Exports see resurgence thanks to GSP plus | Sunday Observer

Exports see resurgence thanks to GSP plus

Felix Fernando and Hasitha Premaratne
Felix Fernando and Hasitha Premaratne

Sri Lanka’s apparel exporters expressed ‘cautious optimism’ over the resurgence in garment exports, courtesy the restoration of the Generalised System of Preferences Plus (GSP plus) facility which has helped cumulative exports to climb to over a million dollars consecutively for the months of July and August this year.

According to statistics, export earnings from textiles and garments in August have risen by 10% (year-on-year) to US$ 433 million which was preceded by an increase of 9.6% in the previous month.

The Central Bank said earnings from garments exports to the EU market, where the GSP plus facility is applicable, had increased by 12.2% (year-on-year) to US$ 186 million contributing more than 68% to the growth of total garment exports.

“We are very happy that we have started to gradually reap the benefits. The last quarter of this year also looks very promising and we expect to have sharper increases in export growth in the coming months,” Chairman of the Sri Lanka Apparel Exporters’ Association (SLAEA), Felix Fernando told the Sunday Observer.

He said that two of the main positives of late, were to hear that Star Garments, a unit of the US-headquartered Komar Company, shifted their Innovation Centre from the United States to Sri Lanka while the retail market in the US has also shown signs of revival.

“What it reflects is that Sri Lanka is fast gaining attention on a global scale which is the major positive,” Fernando said.

Commenting on regional competition in the apparel trade, he said that export volumes of Bangladesh have recently dropped for the first time in a long period, while Vietnam poses tough competition.

However, he pointed out that Sri Lanka cannot be compared to Bangladesh as the island had ‘technology and quality advantages’.

The SLAEA Chief said that while a few of the European buyers are exploring the Sri Lankan market, the island had greater potential if it worked on fixing its regulatory and macroeconomic environmental issues.

“If we can improve on the benchmark indices such as the Ease of Doing Business Index, Transparency and the general law in the country, we then have a greater room for improvement,” Fernando pointed out.

Sri Lanka regained its GSP Plus facility in May this year enabling exporters to access the European Union market with additional tariff preferences.

The restoration of the GSP Plus status means tariffs on over 6,000 products have been removed, with the complete lifting of duties on some two-thirds of all tariff lines.

The Chief Financial Officer of Brandix Lanka Limited, Hasitha Premaratne said that order books for the next three months are strong and Sri Lanka should see stronger growth in the short term.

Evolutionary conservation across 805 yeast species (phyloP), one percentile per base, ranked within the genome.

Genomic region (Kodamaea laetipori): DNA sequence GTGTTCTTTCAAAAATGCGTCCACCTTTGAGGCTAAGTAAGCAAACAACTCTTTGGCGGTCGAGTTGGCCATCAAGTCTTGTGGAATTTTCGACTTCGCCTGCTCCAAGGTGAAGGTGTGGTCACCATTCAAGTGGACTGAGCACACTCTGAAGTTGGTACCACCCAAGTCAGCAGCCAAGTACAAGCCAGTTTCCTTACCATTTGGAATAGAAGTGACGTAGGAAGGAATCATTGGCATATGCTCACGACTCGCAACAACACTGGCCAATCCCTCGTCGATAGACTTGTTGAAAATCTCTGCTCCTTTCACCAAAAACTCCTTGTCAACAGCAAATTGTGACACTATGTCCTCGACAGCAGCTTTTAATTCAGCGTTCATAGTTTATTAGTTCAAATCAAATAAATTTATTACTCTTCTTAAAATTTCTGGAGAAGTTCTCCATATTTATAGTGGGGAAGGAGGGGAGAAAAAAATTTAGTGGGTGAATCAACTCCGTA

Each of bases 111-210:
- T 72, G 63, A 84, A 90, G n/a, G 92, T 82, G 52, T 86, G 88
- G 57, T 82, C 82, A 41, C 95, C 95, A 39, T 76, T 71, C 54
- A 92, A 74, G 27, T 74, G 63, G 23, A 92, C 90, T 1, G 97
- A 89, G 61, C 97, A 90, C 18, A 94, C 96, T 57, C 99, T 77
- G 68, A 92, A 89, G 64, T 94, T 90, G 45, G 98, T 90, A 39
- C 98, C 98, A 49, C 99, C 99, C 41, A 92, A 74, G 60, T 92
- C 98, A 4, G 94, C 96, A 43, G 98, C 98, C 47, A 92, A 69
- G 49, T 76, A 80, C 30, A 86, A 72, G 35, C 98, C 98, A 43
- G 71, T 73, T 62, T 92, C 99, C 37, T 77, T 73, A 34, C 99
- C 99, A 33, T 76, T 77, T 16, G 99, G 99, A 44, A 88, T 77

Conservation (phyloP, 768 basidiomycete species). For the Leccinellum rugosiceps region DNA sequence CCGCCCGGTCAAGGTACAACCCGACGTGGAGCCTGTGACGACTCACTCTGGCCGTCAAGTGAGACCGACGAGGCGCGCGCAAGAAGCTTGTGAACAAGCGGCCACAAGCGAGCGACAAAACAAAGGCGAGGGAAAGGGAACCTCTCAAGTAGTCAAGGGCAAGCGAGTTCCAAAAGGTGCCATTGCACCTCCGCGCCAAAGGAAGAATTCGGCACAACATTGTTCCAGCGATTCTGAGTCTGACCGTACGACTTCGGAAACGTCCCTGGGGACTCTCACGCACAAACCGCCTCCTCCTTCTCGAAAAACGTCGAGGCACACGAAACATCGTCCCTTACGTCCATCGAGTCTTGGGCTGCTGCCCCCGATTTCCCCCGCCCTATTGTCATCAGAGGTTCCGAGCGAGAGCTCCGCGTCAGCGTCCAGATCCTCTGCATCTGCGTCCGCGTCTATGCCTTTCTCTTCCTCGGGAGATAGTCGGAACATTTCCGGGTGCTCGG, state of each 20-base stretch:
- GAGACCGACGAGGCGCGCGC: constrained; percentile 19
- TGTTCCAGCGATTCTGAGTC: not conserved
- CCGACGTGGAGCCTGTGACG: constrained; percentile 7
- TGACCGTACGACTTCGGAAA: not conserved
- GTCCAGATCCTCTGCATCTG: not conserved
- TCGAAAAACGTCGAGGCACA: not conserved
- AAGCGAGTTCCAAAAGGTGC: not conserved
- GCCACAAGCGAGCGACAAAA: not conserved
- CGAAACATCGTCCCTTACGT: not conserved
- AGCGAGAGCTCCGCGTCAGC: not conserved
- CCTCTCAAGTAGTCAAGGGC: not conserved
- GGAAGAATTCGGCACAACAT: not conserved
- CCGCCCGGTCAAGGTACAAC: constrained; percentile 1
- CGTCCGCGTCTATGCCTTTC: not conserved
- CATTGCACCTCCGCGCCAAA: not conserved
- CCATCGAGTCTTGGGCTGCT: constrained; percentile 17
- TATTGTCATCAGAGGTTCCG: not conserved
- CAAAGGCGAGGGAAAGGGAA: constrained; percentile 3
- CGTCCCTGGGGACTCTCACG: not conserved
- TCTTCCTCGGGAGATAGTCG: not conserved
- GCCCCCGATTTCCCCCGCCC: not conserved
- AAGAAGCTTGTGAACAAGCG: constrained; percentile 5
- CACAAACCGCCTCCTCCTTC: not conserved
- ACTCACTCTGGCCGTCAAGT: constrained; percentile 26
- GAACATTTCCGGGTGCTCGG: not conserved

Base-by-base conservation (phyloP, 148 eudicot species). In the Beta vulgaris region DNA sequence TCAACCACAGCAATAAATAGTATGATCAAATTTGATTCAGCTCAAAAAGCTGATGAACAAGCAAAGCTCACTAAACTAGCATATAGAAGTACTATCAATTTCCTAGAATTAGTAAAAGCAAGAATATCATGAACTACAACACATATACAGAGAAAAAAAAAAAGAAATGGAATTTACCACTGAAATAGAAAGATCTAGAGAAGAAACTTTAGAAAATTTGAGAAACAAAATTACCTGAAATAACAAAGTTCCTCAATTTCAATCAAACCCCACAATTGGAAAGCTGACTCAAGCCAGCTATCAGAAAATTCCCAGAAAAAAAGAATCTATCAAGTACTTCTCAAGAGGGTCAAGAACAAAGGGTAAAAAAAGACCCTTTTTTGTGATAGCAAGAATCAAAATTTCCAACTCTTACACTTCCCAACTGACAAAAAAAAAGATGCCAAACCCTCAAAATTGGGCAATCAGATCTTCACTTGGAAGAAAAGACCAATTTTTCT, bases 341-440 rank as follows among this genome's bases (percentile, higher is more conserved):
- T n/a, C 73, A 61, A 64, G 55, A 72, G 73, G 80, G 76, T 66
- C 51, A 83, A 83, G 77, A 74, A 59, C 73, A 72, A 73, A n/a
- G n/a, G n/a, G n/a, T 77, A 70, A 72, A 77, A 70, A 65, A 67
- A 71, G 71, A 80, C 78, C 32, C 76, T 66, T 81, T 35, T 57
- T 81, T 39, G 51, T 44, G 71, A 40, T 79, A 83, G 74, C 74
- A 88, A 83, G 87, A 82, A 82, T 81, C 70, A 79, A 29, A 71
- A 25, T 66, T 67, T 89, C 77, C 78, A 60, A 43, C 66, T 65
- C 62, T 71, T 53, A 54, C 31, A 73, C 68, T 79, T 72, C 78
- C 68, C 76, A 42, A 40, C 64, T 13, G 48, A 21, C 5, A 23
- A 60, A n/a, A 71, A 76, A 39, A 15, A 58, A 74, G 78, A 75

However, in the longer term, Premaratne pointed out that while the traditional western markets such as the United States and Europe will show marginal growth, larger growth can be expected from China if the proposed Free Trade Agreement (FTA) is signed.

“One thing I need to highlight is that although Sri Lanka’s growth as an export apparel hub has tremendous potential, according to the recently passed Inland Revenue Act, profits earned by a Sri Lankan company for manufacturing abroad, will be taxed at 14%.

This may have some disadvantage and if the authorities consider revising or removing this tax rate, the possibility of achieving hub status becomes even stronger,” Premaratne said.

A Central Bank official said the USA, the UK, India, Germany and Italy were the leading markets for merchandise exports from Sri Lanka during the first eight months of this year, accounting for about 50 percent of total exports.

During the first half of this year, Sri Lanka’s earnings from textiles and garments plummeted by 5.2% year-on-year to US$ 2.4 billion compared to the corresponding last year.

In the five years prior to the revocation of Sri Lanka’s GSP Plus privileges, the country’s exports to the European bloc rose at an average annual rate of 16.4 percent.

Of the nearly € 4 billion in bilateral trade recorded last year, Sri Lankan exports to EU member states accounted for € 2.6 billion, giving it a strong trade surplus.

On a cumulative basis, earnings from exports grew by 7.6 per cent (year-on-year) to US dollars 7,413 million during the first eight months of 2017 mainly due to increased earnings from the export of tea, petroleum products, transport equipment, spices and seafood.

“Sri Lanka’s external sector showed a mixed performance in August 2017. Although export earnings increased in August, higher growth in import expenditure resulted in an expansion of the trade deficit,” the Central Bank said in the External Sector Performance released for the month of August, last week.